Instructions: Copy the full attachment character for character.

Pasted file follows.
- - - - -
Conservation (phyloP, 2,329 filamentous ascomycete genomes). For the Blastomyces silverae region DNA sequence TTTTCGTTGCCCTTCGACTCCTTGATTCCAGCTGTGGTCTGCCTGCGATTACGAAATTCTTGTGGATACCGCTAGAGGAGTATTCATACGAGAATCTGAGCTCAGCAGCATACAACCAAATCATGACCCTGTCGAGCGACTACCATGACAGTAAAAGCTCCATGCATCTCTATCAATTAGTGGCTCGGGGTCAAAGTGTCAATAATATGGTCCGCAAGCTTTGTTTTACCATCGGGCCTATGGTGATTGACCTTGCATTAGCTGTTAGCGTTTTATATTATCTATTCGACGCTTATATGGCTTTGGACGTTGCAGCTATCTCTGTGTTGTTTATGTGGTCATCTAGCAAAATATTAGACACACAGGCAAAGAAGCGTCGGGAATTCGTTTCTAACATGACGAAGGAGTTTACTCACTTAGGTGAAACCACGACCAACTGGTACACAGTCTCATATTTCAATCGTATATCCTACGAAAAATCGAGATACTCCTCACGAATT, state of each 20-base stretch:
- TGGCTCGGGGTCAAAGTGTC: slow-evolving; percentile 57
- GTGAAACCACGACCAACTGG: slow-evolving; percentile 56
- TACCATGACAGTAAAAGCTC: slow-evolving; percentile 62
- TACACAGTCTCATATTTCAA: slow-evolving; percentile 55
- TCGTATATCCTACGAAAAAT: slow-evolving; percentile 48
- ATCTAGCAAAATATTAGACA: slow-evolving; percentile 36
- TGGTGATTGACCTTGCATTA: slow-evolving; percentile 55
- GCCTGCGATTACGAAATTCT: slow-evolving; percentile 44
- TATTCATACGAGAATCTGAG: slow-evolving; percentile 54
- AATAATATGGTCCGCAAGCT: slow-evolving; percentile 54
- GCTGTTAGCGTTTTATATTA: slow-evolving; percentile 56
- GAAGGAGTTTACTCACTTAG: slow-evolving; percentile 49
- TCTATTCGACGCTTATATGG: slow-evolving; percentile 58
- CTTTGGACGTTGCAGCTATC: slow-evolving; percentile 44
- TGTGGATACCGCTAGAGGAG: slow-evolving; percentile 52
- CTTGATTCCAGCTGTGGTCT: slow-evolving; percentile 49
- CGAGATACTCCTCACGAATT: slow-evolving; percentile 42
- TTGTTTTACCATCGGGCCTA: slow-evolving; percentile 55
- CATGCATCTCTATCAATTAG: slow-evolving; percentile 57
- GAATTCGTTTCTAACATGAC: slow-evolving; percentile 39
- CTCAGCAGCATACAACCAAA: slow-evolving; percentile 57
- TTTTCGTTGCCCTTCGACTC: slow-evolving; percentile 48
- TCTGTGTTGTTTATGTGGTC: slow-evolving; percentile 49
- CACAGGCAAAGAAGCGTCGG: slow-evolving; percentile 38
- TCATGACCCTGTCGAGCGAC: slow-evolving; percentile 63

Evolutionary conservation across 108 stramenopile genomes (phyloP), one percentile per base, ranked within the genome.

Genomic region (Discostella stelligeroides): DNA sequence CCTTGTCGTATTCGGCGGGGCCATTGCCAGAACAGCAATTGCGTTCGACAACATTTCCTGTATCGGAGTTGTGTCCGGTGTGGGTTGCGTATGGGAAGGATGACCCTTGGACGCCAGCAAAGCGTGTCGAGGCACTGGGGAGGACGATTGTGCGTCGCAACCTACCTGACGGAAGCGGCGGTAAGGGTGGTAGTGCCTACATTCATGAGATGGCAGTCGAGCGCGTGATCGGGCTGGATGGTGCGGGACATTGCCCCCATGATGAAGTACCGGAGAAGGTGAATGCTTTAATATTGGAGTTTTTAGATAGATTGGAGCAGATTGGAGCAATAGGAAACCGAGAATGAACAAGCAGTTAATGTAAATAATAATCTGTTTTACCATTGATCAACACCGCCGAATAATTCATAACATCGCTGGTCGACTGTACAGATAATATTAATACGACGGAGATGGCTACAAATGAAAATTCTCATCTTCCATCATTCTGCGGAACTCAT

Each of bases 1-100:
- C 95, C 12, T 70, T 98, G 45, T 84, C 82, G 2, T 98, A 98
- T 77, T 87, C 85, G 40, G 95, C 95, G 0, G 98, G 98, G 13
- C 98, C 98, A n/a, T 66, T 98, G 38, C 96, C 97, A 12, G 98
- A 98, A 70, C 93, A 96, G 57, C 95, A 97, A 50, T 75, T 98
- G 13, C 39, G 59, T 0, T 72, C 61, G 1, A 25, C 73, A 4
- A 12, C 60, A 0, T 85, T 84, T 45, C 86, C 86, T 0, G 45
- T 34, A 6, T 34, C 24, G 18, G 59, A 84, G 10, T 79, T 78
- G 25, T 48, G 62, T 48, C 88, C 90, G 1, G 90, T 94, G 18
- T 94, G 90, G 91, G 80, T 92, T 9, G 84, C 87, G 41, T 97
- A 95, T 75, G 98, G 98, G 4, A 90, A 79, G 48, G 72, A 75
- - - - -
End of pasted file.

Conservation (phyloP, 2,329 filamentous ascomycete genomes). For the Blastomyces silverae region DNA sequence TTTTCGTTGCCCTTCGACTCCTTGATTCCAGCTGTGGTCTGCCTGCGATTACGAAATTCTTGTGGATACCGCTAGAGGAGTATTCATACGAGAATCTGAGCTCAGCAGCATACAACCAAATCATGACCCTGTCGAGCGACTACCATGACAGTAAAAGCTCCATGCATCTCTATCAATTAGTGGCTCGGGGTCAAAGTGTCAATAATATGGTCCGCAAGCTTTGTTTTACCATCGGGCCTATGGTGATTGACCTTGCATTAGCTGTTAGCGTTTTATATTATCTATTCGACGCTTATATGGCTTTGGACGTTGCAGCTATCTCTGTGTTGTTTATGTGGTCATCTAGCAAAATATTAGACACACAGGCAAAGAAGCGTCGGGAATTCGTTTCTAACATGACGAAGGAGTTTACTCACTTAGGTGAAACCACGACCAACTGGTACACAGTCTCATATTTCAATCGTATATCCTACGAAAAATCGAGATACTCCTCACGAATT, state of each 20-base stretch:
- TGGCTCGGGGTCAAAGTGTC: slow-evolving; percentile 57
- GTGAAACCACGACCAACTGG: slow-evolving; percentile 56
- TACCATGACAGTAAAAGCTC: slow-evolving; percentile 62
- TACACAGTCTCATATTTCAA: slow-evolving; percentile 55
- TCGTATATCCTACGAAAAAT: slow-evolving; percentile 48
- ATCTAGCAAAATATTAGACA: slow-evolving; percentile 36
- TGGTGATTGACCTTGCATTA: slow-evolving; percentile 55
- GCCTGCGATTACGAAATTCT: slow-evolving; percentile 44
- TATTCATACGAGAATCTGAG: slow-evolving; percentile 54
- AATAATATGGTCCGCAAGCT: slow-evolving; percentile 54
- GCTGTTAGCGTTTTATATTA: slow-evolving; percentile 56
- GAAGGAGTTTACTCACTTAG: slow-evolving; percentile 49
- TCTATTCGACGCTTATATGG: slow-evolving; percentile 58
- CTTTGGACGTTGCAGCTATC: slow-evolving; percentile 44
- TGTGGATACCGCTAGAGGAG: slow-evolving; percentile 52
- CTTGATTCCAGCTGTGGTCT: slow-evolving; percentile 49
- CGAGATACTCCTCACGAATT: slow-evolving; percentile 42
- TTGTTTTACCATCGGGCCTA: slow-evolving; percentile 55
- CATGCATCTCTATCAATTAG: slow-evolving; percentile 57
- GAATTCGTTTCTAACATGAC: slow-evolving; percentile 39
- CTCAGCAGCATACAACCAAA: slow-evolving; percentile 57
- TTTTCGTTGCCCTTCGACTC: slow-evolving; percentile 48
- TCTGTGTTGTTTATGTGGTC: slow-evolving; percentile 49
- CACAGGCAAAGAAGCGTCGG: slow-evolving; percentile 38
- TCATGACCCTGTCGAGCGAC: slow-evolving; percentile 63

Evolutionary conservation across 108 stramenopile genomes (phyloP), one percentile per base, ranked within the genome.

Genomic region (Discostella stelligeroides): DNA sequence CCTTGTCGTATTCGGCGGGGCCATTGCCAGAACAGCAATTGCGTTCGACAACATTTCCTGTATCGGAGTTGTGTCCGGTGTGGGTTGCGTATGGGAAGGATGACCCTTGGACGCCAGCAAAGCGTGTCGAGGCACTGGGGAGGACGATTGTGCGTCGCAACCTACCTGACGGAAGCGGCGGTAAGGGTGGTAGTGCCTACATTCATGAGATGGCAGTCGAGCGCGTGATCGGGCTGGATGGTGCGGGACATTGCCCCCATGATGAAGTACCGGAGAAGGTGAATGCTTTAATATTGGAGTTTTTAGATAGATTGGAGCAGATTGGAGCAATAGGAAACCGAGAATGAACAAGCAGTTAATGTAAATAATAATCTGTTTTACCATTGATCAACACCGCCGAATAATTCATAACATCGCTGGTCGACTGTACAGATAATATTAATACGACGGAGATGGCTACAAATGAAAATTCTCATCTTCCATCATTCTGCGGAACTCAT

Each of bases 1-100:
- C 95, C 12, T 70, T 98, G 45, T 84, C 82, G 2, T 98, A 98
- T 77, T 87, C 85, G 40, G 95, C 95, G 0, G 98, G 98, G 13
- C 98, C 98, A n/a, T 66, T 98, G 38, C 96, C 97, A 12, G 98
- A 98, A 70, C 93, A 96, G 57, C 95, A 97, A 50, T 75, T 98
- G 13, C 39, G 59, T 0, T 72, C 61, G 1, A 25, C 73, A 4
- A 12, C 60, A 0, T 85, T 84, T 45, C 86, C 86, T 0, G 45
- T 34, A 6, T 34, C 24, G 18, G 59, A 84, G 10, T 79, T 78
- G 25, T 48, G 62, T 48, C 88, C 90, G 1, G 90, T 94, G 18
- T 94, G 90, G 91, G 80, T 92, T 9, G 84, C 87, G 41, T 97
- A 95, T 75, G 98, G 98, G 4, A 90, A 79, G 48, G 72, A 75